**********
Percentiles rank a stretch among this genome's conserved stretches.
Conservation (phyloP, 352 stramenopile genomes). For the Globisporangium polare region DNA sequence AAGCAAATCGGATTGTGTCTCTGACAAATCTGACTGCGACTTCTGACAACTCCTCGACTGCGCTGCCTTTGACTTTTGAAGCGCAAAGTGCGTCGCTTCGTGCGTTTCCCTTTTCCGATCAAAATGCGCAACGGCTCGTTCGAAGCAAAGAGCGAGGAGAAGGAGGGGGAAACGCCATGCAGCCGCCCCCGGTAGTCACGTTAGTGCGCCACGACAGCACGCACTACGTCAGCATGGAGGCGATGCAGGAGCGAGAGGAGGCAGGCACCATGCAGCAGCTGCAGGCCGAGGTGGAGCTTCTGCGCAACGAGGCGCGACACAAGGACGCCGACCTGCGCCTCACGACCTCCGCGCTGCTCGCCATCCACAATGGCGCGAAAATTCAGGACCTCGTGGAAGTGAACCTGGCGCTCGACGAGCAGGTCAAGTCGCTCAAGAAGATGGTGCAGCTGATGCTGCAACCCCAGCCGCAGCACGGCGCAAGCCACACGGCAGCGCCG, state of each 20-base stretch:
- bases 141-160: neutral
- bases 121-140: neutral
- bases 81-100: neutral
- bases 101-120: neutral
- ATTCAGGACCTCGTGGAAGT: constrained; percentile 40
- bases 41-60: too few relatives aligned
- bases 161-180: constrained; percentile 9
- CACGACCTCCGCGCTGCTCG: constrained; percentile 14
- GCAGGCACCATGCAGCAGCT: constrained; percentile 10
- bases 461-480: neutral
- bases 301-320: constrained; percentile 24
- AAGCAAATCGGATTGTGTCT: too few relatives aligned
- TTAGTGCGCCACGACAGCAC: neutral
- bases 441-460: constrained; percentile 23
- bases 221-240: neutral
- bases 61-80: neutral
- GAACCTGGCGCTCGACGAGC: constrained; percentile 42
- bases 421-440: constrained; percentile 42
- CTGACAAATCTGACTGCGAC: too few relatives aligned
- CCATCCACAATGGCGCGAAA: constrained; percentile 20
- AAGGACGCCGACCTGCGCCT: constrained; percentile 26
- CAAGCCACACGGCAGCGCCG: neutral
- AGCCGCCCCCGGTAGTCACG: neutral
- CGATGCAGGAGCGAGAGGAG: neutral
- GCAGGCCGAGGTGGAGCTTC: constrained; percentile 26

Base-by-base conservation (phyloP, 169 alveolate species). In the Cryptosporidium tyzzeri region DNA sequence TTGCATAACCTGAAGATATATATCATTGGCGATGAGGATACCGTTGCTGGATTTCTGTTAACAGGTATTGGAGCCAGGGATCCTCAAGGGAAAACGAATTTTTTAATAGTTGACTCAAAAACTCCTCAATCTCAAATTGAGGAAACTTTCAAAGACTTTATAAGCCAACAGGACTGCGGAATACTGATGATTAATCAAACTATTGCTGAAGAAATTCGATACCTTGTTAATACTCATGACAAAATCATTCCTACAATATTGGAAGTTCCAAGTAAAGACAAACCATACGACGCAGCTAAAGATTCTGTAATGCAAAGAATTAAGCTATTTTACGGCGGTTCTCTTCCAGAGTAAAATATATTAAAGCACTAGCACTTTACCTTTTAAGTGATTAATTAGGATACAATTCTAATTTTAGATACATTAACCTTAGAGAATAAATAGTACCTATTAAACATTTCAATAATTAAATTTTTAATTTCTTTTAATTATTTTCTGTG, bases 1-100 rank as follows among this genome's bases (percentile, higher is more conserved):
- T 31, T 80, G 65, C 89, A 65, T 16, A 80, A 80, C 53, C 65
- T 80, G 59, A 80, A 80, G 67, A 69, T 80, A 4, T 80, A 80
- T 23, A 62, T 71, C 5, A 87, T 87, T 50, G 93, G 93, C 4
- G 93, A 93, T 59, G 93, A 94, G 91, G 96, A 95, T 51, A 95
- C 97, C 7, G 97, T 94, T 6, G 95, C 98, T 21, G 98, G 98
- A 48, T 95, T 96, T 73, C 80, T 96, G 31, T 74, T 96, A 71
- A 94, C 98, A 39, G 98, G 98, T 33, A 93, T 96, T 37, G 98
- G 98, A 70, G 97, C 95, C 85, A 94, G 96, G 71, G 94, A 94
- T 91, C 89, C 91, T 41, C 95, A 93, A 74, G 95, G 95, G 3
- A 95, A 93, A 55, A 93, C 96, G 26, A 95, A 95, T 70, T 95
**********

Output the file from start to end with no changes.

Percentiles rank a stretch among this genome's conserved stretches.
Conservation (phyloP, 352 stramenopile genomes). For the Globisporangium polare region DNA sequence AAGCAAATCGGATTGTGTCTCTGACAAATCTGACTGCGACTTCTGACAACTCCTCGACTGCGCTGCCTTTGACTTTTGAAGCGCAAAGTGCGTCGCTTCGTGCGTTTCCCTTTTCCGATCAAAATGCGCAACGGCTCGTTCGAAGCAAAGAGCGAGGAGAAGGAGGGGGAAACGCCATGCAGCCGCCCCCGGTAGTCACGTTAGTGCGCCACGACAGCACGCACTACGTCAGCATGGAGGCGATGCAGGAGCGAGAGGAGGCAGGCACCATGCAGCAGCTGCAGGCCGAGGTGGAGCTTCTGCGCAACGAGGCGCGACACAAGGACGCCGACCTGCGCCTCACGACCTCCGCGCTGCTCGCCATCCACAATGGCGCGAAAATTCAGGACCTCGTGGAAGTGAACCTGGCGCTCGACGAGCAGGTCAAGTCGCTCAAGAAGATGGTGCAGCTGATGCTGCAACCCCAGCCGCAGCACGGCGCAAGCCACACGGCAGCGCCG, state of each 20-base stretch:
- bases 141-160: neutral
- bases 121-140: neutral
- bases 81-100: neutral
- bases 101-120: neutral
- ATTCAGGACCTCGTGGAAGT: constrained; percentile 40
- bases 41-60: too few relatives aligned
- bases 161-180: constrained; percentile 9
- CACGACCTCCGCGCTGCTCG: constrained; percentile 14
- GCAGGCACCATGCAGCAGCT: constrained; percentile 10
- bases 461-480: neutral
- bases 301-320: constrained; percentile 24
- AAGCAAATCGGATTGTGTCT: too few relatives aligned
- TTAGTGCGCCACGACAGCAC: neutral
- bases 441-460: constrained; percentile 23
- bases 221-240: neutral
- bases 61-80: neutral
- GAACCTGGCGCTCGACGAGC: constrained; percentile 42
- bases 421-440: constrained; percentile 42
- CTGACAAATCTGACTGCGAC: too few relatives aligned
- CCATCCACAATGGCGCGAAA: constrained; percentile 20
- AAGGACGCCGACCTGCGCCT: constrained; percentile 26
- CAAGCCACACGGCAGCGCCG: neutral
- AGCCGCCCCCGGTAGTCACG: neutral
- CGATGCAGGAGCGAGAGGAG: neutral
- GCAGGCCGAGGTGGAGCTTC: constrained; percentile 26

Base-by-base conservation (phyloP, 169 alveolate species). In the Cryptosporidium tyzzeri region DNA sequence TTGCATAACCTGAAGATATATATCATTGGCGATGAGGATACCGTTGCTGGATTTCTGTTAACAGGTATTGGAGCCAGGGATCCTCAAGGGAAAACGAATTTTTTAATAGTTGACTCAAAAACTCCTCAATCTCAAATTGAGGAAACTTTCAAAGACTTTATAAGCCAACAGGACTGCGGAATACTGATGATTAATCAAACTATTGCTGAAGAAATTCGATACCTTGTTAATACTCATGACAAAATCATTCCTACAATATTGGAAGTTCCAAGTAAAGACAAACCATACGACGCAGCTAAAGATTCTGTAATGCAAAGAATTAAGCTATTTTACGGCGGTTCTCTTCCAGAGTAAAATATATTAAAGCACTAGCACTTTACCTTTTAAGTGATTAATTAGGATACAATTCTAATTTTAGATACATTAACCTTAGAGAATAAATAGTACCTATTAAACATTTCAATAATTAAATTTTTAATTTCTTTTAATTATTTTCTGTG, bases 1-100 rank as follows among this genome's bases (percentile, higher is more conserved):
- T 31, T 80, G 65, C 89, A 65, T 16, A 80, A 80, C 53, C 65
- T 80, G 59, A 80, A 80, G 67, A 69, T 80, A 4, T 80, A 80
- T 23, A 62, T 71, C 5, A 87, T 87, T 50, G 93, G 93, C 4
- G 93, A 93, T 59, G 93, A 94, G 91, G 96, A 95, T 51, A 95
- C 97, C 7, G 97, T 94, T 6, G 95, C 98, T 21, G 98, G 98
- A 48, T 95, T 96, T 73, C 80, T 96, G 31, T 74, T 96, A 71
- A 94, C 98, A 39, G 98, G 98, T 33, A 93, T 96, T 37, G 98
- G 98, A 70, G 97, C 95, C 85, A 94, G 96, G 71, G 94, A 94
- T 91, C 89, C 91, T 41, C 95, A 93, A 74, G 95, G 95, G 3
- A 95, A 93, A 55, A 93, C 96, G 26, A 95, A 95, T 70, T 95